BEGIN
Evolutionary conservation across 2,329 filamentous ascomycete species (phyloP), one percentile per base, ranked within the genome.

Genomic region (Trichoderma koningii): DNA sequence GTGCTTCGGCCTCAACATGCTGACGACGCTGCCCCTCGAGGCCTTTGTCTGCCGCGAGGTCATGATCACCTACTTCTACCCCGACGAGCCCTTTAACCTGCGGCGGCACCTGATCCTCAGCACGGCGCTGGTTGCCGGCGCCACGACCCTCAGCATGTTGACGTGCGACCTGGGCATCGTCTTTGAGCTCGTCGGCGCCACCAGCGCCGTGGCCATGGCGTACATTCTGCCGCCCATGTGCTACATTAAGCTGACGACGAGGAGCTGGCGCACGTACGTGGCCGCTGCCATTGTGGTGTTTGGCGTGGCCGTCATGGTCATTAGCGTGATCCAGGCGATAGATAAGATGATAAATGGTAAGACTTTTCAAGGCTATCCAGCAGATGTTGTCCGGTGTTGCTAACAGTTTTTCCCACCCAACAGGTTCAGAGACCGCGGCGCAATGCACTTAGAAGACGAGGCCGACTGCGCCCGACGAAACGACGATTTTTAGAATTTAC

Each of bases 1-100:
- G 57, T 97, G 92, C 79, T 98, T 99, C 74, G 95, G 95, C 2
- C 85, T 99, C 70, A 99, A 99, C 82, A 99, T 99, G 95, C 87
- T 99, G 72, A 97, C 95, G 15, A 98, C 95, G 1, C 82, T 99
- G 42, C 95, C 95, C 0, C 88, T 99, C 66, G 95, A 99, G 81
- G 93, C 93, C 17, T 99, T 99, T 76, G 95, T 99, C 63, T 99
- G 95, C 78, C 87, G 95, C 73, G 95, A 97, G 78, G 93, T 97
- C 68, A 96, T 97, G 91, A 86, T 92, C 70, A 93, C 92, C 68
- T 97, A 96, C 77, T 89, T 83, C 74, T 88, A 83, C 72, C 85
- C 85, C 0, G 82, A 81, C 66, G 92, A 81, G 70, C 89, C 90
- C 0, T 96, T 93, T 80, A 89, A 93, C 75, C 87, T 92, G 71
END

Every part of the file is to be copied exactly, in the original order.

Evolutionary conservation across 2,329 filamentous ascomycete species (phyloP), one percentile per base, ranked within the genome.

Genomic region (Trichoderma koningii): DNA sequence GTGCTTCGGCCTCAACATGCTGACGACGCTGCCCCTCGAGGCCTTTGTCTGCCGCGAGGTCATGATCACCTACTTCTACCCCGACGAGCCCTTTAACCTGCGGCGGCACCTGATCCTCAGCACGGCGCTGGTTGCCGGCGCCACGACCCTCAGCATGTTGACGTGCGACCTGGGCATCGTCTTTGAGCTCGTCGGCGCCACCAGCGCCGTGGCCATGGCGTACATTCTGCCGCCCATGTGCTACATTAAGCTGACGACGAGGAGCTGGCGCACGTACGTGGCCGCTGCCATTGTGGTGTTTGGCGTGGCCGTCATGGTCATTAGCGTGATCCAGGCGATAGATAAGATGATAAATGGTAAGACTTTTCAAGGCTATCCAGCAGATGTTGTCCGGTGTTGCTAACAGTTTTTCCCACCCAACAGGTTCAGAGACCGCGGCGCAATGCACTTAGAAGACGAGGCCGACTGCGCCCGACGAAACGACGATTTTTAGAATTTAC

Each of bases 1-100:
- G 57, T 97, G 92, C 79, T 98, T 99, C 74, G 95, G 95, C 2
- C 85, T 99, C 70, A 99, A 99, C 82, A 99, T 99, G 95, C 87
- T 99, G 72, A 97, C 95, G 15, A 98, C 95, G 1, C 82, T 99
- G 42, C 95, C 95, C 0, C 88, T 99, C 66, G 95, A 99, G 81
- G 93, C 93, C 17, T 99, T 99, T 76, G 95, T 99, C 63, T 99
- G 95, C 78, C 87, G 95, C 73, G 95, A 97, G 78, G 93, T 97
- C 68, A 96, T 97, G 91, A 86, T 92, C 70, A 93, C 92, C 68
- T 97, A 96, C 77, T 89, T 83, C 74, T 88, A 83, C 72, C 85
- C 85, C 0, G 82, A 81, C 66, G 92, A 81, G 70, C 89, C 90
- C 0, T 96, T 93, T 80, A 89, A 93, C 75, C 87, T 92, G 71